# Earth rotation speed if it was tidal locked to the Sun

• MKP81
In summary: For your first question, if a day took 365 days, the equator would move about 0.0036667 kilometers per day. For your second question, if the Earth were to be tidally locked with the sun, the distance between the Earth and the sun would have to be within 0.6 AU.
MKP81
Dear Forum,

I am filmmaker from Berlin and despite physics focus back in high school I am really bad at it. I am trying to get my head around some ideas I am working on and would kindly ask you for some tiny calculations. I hope this is OK and maybe even fun for someone here?

So my questions are:
The Earth spins at a speed of 465,1 m/s (A) at the equator, right?

How fast would the Earth spin at the equator if it would be tidal locked to the Sun (B)?

If the negative acceleration from A to B would take 20 years how many m/s slower the Earth would spin in a year?

Would the negative acceleration be linear or exponential if one passing object would "steal" the rotational energy through its own gravitational force. Like the moon does for example but much heavier of course.

What mass would such an object need to decelerate the Earth like this if it passes let's say about the distance of the moon?

I know it is nonsense. But fun to think about it!

I thank you so much.

welcome to the forum

hsdrop said:
welcome to the forum
Thank you hsdrop!

are you writing a store based off the questions you asked??
there is a separate forum for that on the site for writers and stories that they are writing about

Yes I do. It it better to post/move there?

hsdrop
in most creative writing storeys the writers forum is a bit more open to the "what if's" then the others just because the other deal in absolutes and lateral instead of the creative. throw i an looking up some of the answers to your questions now or at least the ones that i can explain some what easley

MKP81
MKP81 said:
The Earth spins at a speed of 465,1 m/s (A) at the equator, right?
yes the Earth does spin at that speed hears a graph that shows a little more of how fast the Earth spins according to where you live on the planet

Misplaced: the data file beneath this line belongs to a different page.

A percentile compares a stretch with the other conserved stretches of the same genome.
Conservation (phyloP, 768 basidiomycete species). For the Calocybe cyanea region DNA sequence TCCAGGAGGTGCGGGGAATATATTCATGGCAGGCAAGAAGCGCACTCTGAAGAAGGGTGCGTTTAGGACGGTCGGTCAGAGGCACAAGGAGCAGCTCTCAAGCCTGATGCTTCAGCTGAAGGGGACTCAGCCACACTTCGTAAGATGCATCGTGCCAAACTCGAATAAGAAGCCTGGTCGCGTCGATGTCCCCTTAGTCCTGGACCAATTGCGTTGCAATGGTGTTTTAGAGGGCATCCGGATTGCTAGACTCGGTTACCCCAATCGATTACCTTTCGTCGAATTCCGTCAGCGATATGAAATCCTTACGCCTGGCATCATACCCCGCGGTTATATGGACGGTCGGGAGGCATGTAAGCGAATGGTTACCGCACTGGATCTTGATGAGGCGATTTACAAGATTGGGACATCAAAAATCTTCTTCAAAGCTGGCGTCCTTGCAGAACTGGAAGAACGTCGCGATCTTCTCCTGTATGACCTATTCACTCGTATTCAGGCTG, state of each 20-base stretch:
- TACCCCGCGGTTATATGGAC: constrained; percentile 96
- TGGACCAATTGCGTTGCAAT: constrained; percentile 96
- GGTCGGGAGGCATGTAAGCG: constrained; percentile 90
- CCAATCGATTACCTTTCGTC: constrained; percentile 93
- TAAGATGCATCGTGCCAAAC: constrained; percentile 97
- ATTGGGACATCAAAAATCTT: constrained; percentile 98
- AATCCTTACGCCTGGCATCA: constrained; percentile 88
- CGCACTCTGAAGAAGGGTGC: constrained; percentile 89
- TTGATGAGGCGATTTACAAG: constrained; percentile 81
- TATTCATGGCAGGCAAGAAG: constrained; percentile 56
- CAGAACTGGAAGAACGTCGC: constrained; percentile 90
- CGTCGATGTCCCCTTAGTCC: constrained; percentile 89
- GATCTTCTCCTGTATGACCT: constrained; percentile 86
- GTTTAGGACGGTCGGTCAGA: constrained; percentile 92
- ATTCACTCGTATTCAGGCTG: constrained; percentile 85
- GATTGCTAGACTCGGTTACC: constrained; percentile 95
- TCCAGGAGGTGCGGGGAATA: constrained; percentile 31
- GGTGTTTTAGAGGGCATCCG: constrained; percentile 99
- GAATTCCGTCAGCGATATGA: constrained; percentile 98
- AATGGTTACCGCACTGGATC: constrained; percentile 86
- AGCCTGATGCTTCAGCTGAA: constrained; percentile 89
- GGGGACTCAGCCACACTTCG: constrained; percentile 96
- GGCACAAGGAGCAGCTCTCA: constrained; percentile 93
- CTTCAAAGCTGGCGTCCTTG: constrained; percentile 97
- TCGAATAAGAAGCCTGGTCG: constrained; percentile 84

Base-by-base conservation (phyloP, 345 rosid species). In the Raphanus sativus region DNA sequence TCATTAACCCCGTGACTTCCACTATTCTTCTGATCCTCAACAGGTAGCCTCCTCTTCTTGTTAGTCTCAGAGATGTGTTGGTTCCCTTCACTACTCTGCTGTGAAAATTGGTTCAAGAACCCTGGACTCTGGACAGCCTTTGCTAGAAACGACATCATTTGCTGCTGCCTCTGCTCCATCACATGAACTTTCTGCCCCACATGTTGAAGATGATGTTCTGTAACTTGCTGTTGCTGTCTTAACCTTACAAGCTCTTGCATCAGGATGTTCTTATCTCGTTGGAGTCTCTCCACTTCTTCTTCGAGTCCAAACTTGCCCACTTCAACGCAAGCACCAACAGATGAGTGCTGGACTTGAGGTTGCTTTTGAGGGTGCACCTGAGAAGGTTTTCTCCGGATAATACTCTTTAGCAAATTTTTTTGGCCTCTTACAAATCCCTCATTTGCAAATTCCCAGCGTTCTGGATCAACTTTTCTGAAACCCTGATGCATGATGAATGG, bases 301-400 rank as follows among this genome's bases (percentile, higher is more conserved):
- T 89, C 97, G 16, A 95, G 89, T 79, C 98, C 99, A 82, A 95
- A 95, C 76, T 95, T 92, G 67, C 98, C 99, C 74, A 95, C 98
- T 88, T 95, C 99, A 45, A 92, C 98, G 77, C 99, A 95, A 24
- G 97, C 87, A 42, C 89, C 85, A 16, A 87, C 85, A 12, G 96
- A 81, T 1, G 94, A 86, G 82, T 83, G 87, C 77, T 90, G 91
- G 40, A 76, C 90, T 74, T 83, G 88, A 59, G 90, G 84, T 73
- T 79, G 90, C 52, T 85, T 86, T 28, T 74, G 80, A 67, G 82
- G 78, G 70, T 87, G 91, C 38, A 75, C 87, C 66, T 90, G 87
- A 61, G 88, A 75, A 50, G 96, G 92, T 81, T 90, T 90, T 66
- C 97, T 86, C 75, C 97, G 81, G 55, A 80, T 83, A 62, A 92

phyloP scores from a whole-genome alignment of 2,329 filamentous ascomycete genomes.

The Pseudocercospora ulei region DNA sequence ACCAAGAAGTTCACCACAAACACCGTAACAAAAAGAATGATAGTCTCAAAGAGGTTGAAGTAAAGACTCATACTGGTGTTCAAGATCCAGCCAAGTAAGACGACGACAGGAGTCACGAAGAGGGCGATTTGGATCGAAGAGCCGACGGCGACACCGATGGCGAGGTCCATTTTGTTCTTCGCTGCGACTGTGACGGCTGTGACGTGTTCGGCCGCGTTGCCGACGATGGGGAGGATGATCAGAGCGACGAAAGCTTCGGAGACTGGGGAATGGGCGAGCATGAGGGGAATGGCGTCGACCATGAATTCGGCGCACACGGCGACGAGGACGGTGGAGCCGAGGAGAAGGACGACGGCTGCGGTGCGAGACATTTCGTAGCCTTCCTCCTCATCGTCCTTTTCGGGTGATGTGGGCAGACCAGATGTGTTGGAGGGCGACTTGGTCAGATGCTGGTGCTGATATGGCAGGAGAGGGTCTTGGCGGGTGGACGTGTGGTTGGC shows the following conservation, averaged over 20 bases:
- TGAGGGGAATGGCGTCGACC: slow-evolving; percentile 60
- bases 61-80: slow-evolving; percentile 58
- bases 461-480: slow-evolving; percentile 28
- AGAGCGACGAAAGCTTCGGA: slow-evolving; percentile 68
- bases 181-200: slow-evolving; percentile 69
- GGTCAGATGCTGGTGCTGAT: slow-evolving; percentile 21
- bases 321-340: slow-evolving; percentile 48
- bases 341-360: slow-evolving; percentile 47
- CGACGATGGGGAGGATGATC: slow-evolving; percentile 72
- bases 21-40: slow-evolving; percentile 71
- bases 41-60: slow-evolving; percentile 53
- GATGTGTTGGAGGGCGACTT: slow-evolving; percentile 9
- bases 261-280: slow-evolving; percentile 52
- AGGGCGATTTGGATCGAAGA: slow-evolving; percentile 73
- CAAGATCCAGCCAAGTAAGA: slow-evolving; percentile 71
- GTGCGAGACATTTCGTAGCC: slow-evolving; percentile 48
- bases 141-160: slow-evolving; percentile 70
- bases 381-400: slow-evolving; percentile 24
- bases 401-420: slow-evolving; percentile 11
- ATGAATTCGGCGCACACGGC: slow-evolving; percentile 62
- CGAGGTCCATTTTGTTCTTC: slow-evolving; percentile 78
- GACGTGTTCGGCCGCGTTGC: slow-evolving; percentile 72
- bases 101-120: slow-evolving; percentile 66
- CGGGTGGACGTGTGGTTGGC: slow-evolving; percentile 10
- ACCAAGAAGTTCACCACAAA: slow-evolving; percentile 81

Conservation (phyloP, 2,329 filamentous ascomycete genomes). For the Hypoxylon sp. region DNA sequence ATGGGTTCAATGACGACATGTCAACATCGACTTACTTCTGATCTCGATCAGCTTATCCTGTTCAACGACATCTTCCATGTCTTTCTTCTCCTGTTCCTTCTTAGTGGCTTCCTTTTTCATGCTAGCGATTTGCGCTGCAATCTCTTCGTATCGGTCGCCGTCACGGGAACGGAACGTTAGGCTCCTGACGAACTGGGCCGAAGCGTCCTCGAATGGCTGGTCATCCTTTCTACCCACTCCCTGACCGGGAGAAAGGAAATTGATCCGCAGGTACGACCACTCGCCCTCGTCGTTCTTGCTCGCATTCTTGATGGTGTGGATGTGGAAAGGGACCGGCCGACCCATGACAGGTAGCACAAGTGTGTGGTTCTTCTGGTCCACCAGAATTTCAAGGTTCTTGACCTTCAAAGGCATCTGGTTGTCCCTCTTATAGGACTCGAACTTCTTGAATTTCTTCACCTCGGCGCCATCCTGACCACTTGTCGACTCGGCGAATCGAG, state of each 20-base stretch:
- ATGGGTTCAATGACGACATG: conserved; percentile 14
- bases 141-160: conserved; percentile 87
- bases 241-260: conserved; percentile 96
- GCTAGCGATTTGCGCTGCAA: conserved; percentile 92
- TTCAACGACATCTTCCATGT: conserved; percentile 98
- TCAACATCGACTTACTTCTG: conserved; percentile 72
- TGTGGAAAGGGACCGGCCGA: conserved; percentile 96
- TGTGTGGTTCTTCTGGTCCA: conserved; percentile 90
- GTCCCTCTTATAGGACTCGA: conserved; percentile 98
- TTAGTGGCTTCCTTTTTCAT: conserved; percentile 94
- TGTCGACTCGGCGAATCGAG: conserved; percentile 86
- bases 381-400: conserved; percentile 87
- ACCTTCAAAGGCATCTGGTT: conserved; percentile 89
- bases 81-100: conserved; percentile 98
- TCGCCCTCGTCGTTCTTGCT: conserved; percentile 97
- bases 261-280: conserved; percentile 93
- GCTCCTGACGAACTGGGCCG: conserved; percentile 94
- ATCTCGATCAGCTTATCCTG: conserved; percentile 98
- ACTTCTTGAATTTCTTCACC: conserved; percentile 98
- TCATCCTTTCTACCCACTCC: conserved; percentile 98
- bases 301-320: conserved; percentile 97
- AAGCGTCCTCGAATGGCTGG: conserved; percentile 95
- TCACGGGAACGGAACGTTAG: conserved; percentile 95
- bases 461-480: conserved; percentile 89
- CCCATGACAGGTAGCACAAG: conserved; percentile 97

MKP81 said:
How fast would the Earth spin at the equator if it would be tidal locked to the Sun (B)?
well if the Earth was tidal locked to the sun that would mean that only one side of the Earth would face the sun at all times so if you take the circumference of the Earth and divide it by a year you would get your spin speed that comes out to about 4.57477...km/h

as for the other questions that you asked i would need a little help with answering them completely right

MKP81
hsdrop
what exactly are you asking for? Are you asking how fast would the equator move if a day took 365 days or how close would the Earth have to be in order to tidally lock in the first place? That can't happen where it is, it's way too far from the sun.

hsdrop

## What is tidal locking?

Tidal locking is when a celestial body's rotational period matches its orbital period, causing one side of the body to always face its parent body.

## How does tidal locking occur?

Tidal locking occurs due to the gravitational forces between two bodies. As a smaller body orbits a larger one, the larger body's gravitational pull on the smaller body causes it to deform, creating bulges. These bulges then create tidal forces that slow down the smaller body's rotation until it becomes tidally locked.

## What would happen if the Earth was tidal locked to the Sun?

If the Earth was tidal locked to the Sun, one side of the Earth would always face the Sun, while the other side would be in permanent darkness. This would result in extreme temperature differences, with one side being extremely hot and the other extremely cold.

## What is the current rotation speed of the Earth?

The Earth's current rotation speed is approximately 1670 kilometers per hour at the equator.

## How would tidal locking affect life on Earth?

If the Earth was tidal locked to the Sun, it would greatly affect life on Earth. The extreme temperature differences would make it difficult for life to survive, and the lack of a day-night cycle would also have significant impacts on the environment and organisms' behavior and biological processes.

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